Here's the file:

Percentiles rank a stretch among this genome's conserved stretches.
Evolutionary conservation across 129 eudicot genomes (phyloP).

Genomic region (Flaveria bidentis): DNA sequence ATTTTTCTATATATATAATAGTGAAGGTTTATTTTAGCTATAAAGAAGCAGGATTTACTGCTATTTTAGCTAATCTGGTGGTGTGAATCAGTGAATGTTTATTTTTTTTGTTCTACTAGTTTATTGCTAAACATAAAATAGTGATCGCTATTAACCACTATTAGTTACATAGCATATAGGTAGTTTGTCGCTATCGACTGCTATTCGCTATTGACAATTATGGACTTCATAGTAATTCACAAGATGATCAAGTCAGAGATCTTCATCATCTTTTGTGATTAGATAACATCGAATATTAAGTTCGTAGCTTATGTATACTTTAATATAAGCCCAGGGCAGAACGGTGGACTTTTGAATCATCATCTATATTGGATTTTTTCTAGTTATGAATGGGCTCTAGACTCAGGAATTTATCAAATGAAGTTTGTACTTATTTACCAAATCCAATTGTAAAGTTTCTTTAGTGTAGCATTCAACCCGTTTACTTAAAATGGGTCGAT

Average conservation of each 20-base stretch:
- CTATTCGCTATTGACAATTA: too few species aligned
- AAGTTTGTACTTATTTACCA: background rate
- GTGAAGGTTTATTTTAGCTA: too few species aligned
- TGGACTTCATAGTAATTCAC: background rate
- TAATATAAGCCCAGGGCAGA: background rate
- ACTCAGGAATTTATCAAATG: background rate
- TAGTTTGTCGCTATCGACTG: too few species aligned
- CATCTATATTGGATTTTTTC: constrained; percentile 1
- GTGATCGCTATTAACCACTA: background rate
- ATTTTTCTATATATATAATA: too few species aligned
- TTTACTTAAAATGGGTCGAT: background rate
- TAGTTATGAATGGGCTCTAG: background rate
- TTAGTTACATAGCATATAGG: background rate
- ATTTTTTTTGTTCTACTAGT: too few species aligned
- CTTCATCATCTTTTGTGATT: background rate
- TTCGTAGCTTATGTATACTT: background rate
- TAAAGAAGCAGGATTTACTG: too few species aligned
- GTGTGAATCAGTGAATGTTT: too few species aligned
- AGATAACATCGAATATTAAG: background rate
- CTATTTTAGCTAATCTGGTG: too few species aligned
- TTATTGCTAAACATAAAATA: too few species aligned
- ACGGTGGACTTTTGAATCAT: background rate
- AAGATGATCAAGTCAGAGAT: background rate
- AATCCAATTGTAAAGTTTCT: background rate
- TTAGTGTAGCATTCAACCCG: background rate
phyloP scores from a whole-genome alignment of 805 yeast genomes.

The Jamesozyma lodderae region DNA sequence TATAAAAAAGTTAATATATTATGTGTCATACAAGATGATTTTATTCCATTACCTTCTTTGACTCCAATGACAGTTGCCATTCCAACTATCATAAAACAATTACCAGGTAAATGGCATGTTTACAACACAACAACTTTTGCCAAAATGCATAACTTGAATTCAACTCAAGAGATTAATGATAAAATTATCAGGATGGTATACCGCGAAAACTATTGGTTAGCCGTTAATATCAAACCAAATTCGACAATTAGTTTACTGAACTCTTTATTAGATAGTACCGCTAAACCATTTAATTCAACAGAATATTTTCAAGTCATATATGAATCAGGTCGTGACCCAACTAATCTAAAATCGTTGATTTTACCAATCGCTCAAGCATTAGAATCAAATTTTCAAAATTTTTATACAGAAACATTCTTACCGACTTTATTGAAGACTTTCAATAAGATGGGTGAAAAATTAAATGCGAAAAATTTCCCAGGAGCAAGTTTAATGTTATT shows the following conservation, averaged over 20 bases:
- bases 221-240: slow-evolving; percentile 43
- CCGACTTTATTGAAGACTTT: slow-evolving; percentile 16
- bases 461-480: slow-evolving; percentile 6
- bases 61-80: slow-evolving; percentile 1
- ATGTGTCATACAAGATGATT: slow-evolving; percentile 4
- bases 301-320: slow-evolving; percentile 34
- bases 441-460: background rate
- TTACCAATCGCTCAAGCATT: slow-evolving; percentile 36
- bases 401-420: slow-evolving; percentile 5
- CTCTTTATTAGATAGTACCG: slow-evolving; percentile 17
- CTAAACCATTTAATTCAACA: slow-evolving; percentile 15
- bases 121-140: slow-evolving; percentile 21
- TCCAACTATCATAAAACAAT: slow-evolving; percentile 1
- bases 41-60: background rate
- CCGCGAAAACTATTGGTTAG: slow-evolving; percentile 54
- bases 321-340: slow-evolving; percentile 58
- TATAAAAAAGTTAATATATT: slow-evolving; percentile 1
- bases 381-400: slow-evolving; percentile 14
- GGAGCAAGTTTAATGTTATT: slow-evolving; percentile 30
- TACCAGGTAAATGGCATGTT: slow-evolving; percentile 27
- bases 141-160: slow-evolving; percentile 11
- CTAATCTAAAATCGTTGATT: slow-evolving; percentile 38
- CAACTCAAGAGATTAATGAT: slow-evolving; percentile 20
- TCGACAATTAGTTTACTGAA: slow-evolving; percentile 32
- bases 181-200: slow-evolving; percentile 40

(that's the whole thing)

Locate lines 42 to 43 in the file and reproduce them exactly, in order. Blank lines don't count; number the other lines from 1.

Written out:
- CTAAACCATTTAATTCAACA: slow-evolving; percentile 15
- bases 121-140: slow-evolving; percentile 21